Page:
Intersections of violence

Posted in : Current Issues, Mental Health Topics, Social Responsibility on by : Paul J. Fitzgerald , freemiumfreemiumfreemiumfreemiumfreemiumfreemium Comments: 0

Following the horrific mass shootings in the Atlanta area this week, people have been trying to make sense of why and how an individual could kill a number of people, apparently targeting women of Asian background. Our need to make sense of something like this serves two very strong needs for all of us: First, the need to make sense of our world and the events in it, and second, the need to assure ourselves of safety in a physical as well as a social sense.

Several facts have drawn a lot of notice, but just how they fit together to help explain these murders is a much more challenging task. We can’t know exactly what the shooter was thinking or feeling, despite his statements to the police. But what we do know is this:

  • The killings of these women (and the men who happened to be in the same places) came in the middle of a spate of violent episodes directed at people of Asian descent, mostly women, over the past year.
  • The former president habitually used mocking and disparaging language about Chinese origins of the coronavirus, which seems to have escalated the acts of hatred and violence against people of Asian descent.
  • Anti-Asian prejudice has a long history in the United States, beginning when immigration restrictions were directed at them in the 19th century.
  • Asian women have been associated with prostitution since the Korean War, when American soldiers had liberal access to sex for hire, and afterward when many Korean women came to the United States and engaged in sex work, as well as in other service occupations like nail and hair styling, massage services (sexual or nonsexual), and food service. This placed them – along with a large portion of Asians in America – in a working class that was often economically poorer than the communities in which they lived and worked.
  • Asian women are often seen by American men as submissive, compliant, exotic, and, in effect, the objects of white men’s fetishes. This, too, goes back to at least the Korean War but even predates that.
  • This shooter, a white man who was a long-time member and of a fundamentalist Christian church, believed that he was sinning by going to massage parlors, and externalized his self-loathing (in his own telling) by trying to “get rid of temptation.”
  • He had received a faith-based type of rehabilitation for what he described as a “sexual addiction,” which he characterized as overpowering and leading him to a sinful state.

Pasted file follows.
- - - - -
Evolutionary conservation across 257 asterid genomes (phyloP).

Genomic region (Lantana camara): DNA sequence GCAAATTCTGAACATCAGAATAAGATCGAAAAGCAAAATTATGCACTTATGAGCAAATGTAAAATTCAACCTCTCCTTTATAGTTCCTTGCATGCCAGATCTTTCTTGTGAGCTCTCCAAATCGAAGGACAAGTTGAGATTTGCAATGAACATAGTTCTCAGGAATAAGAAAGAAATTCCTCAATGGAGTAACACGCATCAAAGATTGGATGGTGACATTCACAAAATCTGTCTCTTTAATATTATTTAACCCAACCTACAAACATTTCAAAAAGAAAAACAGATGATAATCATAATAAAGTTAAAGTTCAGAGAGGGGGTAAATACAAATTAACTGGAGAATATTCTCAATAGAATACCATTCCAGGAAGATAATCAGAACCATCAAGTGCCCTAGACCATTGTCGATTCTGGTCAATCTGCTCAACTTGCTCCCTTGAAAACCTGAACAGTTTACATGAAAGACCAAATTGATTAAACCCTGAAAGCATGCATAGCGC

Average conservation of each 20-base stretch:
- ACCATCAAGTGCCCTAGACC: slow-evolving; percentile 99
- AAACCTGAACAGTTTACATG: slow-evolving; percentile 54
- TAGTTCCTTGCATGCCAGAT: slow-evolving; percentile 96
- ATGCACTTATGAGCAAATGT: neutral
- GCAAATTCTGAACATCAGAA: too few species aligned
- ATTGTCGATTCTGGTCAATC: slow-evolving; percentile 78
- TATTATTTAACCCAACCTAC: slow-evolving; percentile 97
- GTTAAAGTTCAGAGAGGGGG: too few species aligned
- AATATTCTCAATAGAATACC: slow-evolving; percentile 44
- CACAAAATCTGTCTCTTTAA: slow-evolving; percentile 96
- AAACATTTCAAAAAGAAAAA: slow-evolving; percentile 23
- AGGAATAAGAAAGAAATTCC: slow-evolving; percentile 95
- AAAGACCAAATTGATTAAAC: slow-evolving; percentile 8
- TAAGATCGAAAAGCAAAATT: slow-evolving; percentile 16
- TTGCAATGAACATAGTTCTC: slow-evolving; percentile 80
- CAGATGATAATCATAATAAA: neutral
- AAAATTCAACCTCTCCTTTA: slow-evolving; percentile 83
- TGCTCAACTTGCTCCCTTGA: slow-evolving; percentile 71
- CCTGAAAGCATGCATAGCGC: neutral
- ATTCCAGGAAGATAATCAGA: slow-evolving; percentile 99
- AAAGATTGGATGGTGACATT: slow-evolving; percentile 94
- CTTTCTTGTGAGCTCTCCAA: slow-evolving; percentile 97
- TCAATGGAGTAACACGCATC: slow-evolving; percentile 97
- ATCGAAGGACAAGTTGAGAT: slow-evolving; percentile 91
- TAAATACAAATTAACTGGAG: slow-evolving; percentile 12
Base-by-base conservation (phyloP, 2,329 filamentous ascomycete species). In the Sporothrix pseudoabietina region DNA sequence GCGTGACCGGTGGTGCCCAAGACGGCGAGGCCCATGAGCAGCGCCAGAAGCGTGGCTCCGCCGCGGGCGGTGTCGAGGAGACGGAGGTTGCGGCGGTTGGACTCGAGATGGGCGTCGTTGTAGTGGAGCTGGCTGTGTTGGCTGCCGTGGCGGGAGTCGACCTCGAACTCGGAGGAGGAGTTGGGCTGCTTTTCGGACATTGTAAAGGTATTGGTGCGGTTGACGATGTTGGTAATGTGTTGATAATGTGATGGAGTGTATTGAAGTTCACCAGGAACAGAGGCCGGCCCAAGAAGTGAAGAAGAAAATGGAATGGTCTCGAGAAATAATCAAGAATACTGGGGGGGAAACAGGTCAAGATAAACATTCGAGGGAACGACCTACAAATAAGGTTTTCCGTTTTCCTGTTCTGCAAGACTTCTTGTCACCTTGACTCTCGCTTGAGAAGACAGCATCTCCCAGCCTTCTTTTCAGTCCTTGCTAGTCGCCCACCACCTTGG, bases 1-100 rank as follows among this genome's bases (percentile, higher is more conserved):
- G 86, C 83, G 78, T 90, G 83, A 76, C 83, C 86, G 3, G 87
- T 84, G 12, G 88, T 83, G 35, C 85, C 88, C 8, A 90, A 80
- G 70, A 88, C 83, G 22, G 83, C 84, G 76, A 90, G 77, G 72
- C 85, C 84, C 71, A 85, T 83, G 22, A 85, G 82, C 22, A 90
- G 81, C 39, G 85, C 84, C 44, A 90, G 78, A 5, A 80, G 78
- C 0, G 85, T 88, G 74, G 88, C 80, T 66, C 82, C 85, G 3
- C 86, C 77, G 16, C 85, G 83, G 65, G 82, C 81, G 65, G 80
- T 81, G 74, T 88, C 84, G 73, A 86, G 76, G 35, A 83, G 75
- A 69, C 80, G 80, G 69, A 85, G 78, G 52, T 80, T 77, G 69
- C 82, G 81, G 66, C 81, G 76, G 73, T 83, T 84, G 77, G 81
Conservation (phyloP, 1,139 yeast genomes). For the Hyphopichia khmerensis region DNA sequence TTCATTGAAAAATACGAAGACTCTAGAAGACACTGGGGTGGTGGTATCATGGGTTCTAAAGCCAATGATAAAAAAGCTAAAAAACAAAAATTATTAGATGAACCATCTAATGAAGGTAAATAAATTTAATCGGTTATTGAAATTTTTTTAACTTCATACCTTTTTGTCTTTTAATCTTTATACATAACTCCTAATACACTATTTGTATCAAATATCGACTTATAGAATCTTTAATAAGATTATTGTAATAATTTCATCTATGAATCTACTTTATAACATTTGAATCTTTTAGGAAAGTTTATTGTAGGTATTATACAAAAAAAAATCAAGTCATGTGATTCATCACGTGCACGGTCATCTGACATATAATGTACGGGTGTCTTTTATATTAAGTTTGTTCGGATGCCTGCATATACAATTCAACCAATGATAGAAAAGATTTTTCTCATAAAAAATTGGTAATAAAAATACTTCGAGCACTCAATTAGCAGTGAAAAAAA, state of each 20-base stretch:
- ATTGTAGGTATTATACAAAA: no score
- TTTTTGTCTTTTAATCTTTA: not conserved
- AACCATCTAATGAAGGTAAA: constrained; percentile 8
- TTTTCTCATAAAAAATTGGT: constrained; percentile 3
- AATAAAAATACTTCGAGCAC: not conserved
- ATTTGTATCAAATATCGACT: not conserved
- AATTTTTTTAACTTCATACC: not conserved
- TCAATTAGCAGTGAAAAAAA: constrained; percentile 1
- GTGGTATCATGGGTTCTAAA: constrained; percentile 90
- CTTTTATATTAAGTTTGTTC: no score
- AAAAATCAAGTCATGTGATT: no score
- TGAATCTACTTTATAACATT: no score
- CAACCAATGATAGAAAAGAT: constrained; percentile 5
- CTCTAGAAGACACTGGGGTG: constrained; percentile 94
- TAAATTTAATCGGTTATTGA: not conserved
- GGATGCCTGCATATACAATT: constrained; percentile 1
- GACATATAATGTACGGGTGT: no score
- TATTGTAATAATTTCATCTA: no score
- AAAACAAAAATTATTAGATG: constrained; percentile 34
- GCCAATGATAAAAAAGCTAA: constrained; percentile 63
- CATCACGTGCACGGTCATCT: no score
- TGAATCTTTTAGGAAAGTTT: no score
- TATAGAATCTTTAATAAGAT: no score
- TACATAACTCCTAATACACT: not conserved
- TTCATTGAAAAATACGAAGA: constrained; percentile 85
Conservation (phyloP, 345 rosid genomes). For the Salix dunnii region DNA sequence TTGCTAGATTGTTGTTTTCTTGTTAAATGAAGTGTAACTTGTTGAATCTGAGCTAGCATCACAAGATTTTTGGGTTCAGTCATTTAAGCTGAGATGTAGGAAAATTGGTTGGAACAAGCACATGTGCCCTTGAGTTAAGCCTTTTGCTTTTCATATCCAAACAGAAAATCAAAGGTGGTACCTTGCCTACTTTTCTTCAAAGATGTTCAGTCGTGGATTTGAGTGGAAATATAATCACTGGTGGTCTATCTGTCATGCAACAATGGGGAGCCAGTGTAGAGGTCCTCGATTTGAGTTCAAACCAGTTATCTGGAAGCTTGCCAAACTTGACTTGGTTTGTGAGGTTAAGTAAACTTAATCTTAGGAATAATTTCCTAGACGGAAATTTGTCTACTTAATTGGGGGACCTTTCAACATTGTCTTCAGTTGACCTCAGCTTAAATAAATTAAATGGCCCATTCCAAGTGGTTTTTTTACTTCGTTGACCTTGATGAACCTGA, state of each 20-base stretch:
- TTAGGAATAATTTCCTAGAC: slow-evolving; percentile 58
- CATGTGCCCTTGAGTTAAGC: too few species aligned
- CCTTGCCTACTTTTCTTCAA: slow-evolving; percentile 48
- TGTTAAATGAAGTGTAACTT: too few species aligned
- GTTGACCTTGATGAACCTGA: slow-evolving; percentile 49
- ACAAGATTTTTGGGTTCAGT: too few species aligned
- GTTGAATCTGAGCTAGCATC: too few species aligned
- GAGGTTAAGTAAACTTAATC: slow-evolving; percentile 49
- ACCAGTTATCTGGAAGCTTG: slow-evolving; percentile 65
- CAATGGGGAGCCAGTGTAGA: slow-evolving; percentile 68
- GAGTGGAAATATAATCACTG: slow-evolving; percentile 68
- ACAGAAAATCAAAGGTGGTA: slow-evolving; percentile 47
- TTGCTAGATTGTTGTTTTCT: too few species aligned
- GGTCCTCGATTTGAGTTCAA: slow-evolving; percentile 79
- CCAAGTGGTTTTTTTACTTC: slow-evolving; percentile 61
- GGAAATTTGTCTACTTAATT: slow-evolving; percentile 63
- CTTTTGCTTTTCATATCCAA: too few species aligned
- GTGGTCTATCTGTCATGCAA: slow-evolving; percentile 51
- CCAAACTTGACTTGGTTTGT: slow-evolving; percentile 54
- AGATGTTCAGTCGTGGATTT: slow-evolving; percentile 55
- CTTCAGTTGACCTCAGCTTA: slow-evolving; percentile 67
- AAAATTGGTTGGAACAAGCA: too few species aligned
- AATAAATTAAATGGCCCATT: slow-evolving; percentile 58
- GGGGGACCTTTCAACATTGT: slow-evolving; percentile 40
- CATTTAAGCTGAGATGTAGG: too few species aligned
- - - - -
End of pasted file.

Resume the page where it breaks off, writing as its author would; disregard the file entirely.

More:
• When he decided to kill people, he went out and legally obtained a gun, despite his self-described history of mental health issues and treatment (such as it was). He had no trouble doing so.
  • His church, in turn, reinforced the idea of blaming his actions on his own sinfulness. There was no empathy with, nor compassion for, their member in their response.
  • This same church vehemently opposes any expression of sexuality that is not hetero-normative and is not limited to traditional marriage and traditional gender roles. Women are encouraged to be submissive, in this sect.

So how do we fit all of this together? Is it a hate crime? Is it a mental health issue (an addiction)? Is it a gun problem? I think it’s everything at once. Racism provides the backdrop; toxic ideas of masculinity and sinfulness were super-charged by the man’s church; sexual urges combined with a sense of himself as bad and powerless fed the need for vengeance and punishment, which looped back into the racism and classism of the place that Asian women have come to occupy in our society, Trump fed the fire, and our lax gun laws gave him the tool to carry it out.

An intersection of hate and violence. I still stick by Alfred Adler’s view that violence and aggression stem from a sense of not being adequate, whether in a social, sexual, or gendered sense. hate, fear, and violence are the marks of inferiority complexes. And white people have had an inferiority complex that just won’t go away.

CC BY-ND 4.0 Intersections of violence by Fitzgerald Counseling is licensed under a Creative Commons Attribution-NoDerivatives 4.0 International License.